Part I of this Article sets forth the "protected characteristic" and "social perception" approaches, showing how the former has a foundation in law while the latter does not. I then discuss the BIA's new "social visibility" test against this background, explaining how it diverges from domestic and international decisions. In Part II, I argue that adjudicators in the United States should not give deference to the BIA's decisions in C-A- and A-M-E- because they do not provide a permissible interpretation of the Convention and represent a sudden, unexplained change in the way the BIA defines "membership of a particular social group." In Part III, I turn from the legal reasons for rejecting the "social visibility" test to the practical challenges involved in applying this approach, drawing on studies in the fields of cognitive science and psychology to show that public perception is highly context-dependent and inherently difficult to pin down. This Part also discusses the difficult evidentiary issues that will confront adjudicators when determining the perceptions of a foreign society.

Part IV highlights how the "social visibility" test may have a profound, negative impact on asylum cases related to sexual orientation and gender, where not only the harm is hidden in the private sphere, but the group members themselves may be veiled from sight. With respect to sexual orientation, the United States and international authorities have rejected the notion that gays and lesbians who remain "discreet"--and therefore "invisible"--are not protected by the refugee definition." Under the "social visibility" test, however, their claims may well be denied. Indeed, even claims brought by "out" gays and lesbians may be rejected if they come from societies that do not recognize homosexuals as a group or homosexuality as a social identity.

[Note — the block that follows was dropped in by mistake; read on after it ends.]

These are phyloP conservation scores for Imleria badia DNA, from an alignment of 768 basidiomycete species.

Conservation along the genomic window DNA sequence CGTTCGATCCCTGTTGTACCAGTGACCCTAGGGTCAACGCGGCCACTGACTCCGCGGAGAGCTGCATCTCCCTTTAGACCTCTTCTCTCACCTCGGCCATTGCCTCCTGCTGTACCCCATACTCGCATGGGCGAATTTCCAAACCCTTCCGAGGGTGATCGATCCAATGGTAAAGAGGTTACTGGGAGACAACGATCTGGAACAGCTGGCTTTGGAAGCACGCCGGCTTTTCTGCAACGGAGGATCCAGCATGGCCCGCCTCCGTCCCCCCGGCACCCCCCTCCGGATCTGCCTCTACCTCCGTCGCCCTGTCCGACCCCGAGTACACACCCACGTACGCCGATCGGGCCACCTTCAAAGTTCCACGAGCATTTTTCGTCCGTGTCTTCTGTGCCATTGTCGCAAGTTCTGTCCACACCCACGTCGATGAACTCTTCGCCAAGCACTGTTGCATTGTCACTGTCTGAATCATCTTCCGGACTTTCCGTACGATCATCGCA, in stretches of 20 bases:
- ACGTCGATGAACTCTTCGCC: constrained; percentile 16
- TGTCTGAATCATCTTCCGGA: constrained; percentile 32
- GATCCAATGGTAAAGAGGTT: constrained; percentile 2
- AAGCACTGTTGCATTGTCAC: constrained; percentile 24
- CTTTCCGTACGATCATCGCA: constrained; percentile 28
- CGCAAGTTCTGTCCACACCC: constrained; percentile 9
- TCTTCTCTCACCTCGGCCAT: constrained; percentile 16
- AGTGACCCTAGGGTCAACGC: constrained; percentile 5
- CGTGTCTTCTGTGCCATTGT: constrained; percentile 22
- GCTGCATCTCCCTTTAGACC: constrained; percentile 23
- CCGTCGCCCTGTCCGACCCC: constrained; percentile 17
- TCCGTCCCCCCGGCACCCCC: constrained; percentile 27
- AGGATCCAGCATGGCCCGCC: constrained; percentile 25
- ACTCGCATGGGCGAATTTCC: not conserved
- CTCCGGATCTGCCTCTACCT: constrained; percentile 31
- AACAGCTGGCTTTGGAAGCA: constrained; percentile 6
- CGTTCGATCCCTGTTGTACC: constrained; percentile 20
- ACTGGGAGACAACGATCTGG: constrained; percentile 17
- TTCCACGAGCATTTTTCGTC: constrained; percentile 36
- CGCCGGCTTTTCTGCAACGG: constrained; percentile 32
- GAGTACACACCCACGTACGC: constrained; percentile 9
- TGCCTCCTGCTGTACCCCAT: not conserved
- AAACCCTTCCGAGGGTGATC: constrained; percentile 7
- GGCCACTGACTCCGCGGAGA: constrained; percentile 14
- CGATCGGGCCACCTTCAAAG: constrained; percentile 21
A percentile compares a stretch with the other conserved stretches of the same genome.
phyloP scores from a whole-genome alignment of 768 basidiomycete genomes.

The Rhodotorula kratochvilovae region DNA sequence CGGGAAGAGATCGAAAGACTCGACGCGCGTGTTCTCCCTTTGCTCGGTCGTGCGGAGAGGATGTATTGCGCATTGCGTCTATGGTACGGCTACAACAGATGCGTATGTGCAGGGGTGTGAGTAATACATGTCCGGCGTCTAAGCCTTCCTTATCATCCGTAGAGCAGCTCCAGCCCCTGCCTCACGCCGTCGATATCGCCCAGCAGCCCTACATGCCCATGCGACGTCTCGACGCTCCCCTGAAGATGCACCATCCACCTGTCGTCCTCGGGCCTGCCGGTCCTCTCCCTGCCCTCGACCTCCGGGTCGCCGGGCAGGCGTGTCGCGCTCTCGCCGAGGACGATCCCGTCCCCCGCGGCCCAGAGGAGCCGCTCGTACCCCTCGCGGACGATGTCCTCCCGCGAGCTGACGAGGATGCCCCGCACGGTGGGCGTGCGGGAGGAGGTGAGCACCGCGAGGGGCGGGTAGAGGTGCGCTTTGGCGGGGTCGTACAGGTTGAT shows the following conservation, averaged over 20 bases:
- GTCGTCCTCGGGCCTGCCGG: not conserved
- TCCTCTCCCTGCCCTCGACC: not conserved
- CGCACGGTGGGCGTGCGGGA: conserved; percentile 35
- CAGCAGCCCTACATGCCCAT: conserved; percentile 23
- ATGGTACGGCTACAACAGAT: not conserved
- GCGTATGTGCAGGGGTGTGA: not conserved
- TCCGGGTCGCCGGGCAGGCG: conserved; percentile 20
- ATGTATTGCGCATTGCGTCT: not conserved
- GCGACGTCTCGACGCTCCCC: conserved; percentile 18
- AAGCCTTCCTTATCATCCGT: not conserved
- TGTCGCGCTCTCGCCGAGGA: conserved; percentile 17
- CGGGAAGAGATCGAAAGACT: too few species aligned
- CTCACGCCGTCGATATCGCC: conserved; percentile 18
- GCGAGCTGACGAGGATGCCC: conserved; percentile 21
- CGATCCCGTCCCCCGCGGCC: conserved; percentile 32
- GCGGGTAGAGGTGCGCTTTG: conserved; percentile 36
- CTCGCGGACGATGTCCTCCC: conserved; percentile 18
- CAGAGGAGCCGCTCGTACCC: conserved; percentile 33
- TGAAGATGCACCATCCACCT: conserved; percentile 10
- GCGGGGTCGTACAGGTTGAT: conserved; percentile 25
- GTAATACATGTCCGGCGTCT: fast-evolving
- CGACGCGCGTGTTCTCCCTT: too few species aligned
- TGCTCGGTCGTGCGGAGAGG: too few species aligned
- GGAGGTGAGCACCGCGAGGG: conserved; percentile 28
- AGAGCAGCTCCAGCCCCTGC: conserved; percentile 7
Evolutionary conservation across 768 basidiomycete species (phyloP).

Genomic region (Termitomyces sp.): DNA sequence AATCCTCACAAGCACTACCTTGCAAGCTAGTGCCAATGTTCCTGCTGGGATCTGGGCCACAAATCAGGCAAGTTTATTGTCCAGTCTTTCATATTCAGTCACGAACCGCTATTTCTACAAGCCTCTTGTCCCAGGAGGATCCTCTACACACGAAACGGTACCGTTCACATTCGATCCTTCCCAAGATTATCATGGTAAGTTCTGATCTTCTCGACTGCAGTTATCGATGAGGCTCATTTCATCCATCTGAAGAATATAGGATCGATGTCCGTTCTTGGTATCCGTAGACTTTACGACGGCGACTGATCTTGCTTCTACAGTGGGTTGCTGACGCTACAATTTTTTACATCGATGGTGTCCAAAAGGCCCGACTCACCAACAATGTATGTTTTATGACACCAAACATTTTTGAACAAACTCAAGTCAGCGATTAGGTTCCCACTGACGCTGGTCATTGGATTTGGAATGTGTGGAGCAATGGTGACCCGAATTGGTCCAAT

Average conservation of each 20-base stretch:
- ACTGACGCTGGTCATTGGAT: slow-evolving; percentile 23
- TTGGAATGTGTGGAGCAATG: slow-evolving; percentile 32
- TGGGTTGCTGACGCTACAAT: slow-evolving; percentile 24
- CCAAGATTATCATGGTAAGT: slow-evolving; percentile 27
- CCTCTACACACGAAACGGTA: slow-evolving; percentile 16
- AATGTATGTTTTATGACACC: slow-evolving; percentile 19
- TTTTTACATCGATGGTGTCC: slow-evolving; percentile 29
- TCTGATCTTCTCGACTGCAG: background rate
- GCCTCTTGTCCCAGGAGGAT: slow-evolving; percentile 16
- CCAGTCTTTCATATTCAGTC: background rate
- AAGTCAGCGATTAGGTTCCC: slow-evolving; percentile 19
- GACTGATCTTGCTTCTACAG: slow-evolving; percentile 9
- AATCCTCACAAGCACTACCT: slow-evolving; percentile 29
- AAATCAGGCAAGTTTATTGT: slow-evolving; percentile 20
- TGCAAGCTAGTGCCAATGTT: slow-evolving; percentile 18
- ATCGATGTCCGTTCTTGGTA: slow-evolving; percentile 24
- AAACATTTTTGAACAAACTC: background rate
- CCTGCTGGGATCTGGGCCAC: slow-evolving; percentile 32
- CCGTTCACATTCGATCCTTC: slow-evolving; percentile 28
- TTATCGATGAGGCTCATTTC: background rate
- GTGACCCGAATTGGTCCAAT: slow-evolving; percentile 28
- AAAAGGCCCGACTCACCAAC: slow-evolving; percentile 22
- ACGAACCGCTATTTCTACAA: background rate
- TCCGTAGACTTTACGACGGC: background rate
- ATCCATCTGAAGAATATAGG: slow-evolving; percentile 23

In addition, the "social visibility" test poses a new twist in the public/private distinction that has long pervaded the debate around gender-based asylum. Initially, gender-related forms of harm, such as sexual violence, domestic abuse, female genital cutting, and honor killings were dismissed as "private matters" that did not constitute persecution. In the same way that "private" harm was discounted, so, too, was harm perpetuated by private individuals (i.e., non-state actors), such as family members. While most countries now recognize that "private" harm can constitute persecution and that nonstate actors can perpetrate harm where the state fails to provide protection, asylum cases brought by women still raise complex questions. The new "social visibility" requirement raises the specter of the private/public distinction by requiring members of a particular social group to have a public face. Thus, it may well result in the denial of asylum claims brought by some of the most vulnerable individuals, notwithstanding the existence of a "protected characteristic."

Finally, I conclude that adjudicators should reject the "social visibility" approach because it destroys Acosta's principled framework, represents an abdication of U.S. obligations under the 1967 Protocol, cannot be applied in a consistent way, and ignores the complex relationship between visibility and power.

First Page

48

Included in

Law Commons

Share

COinS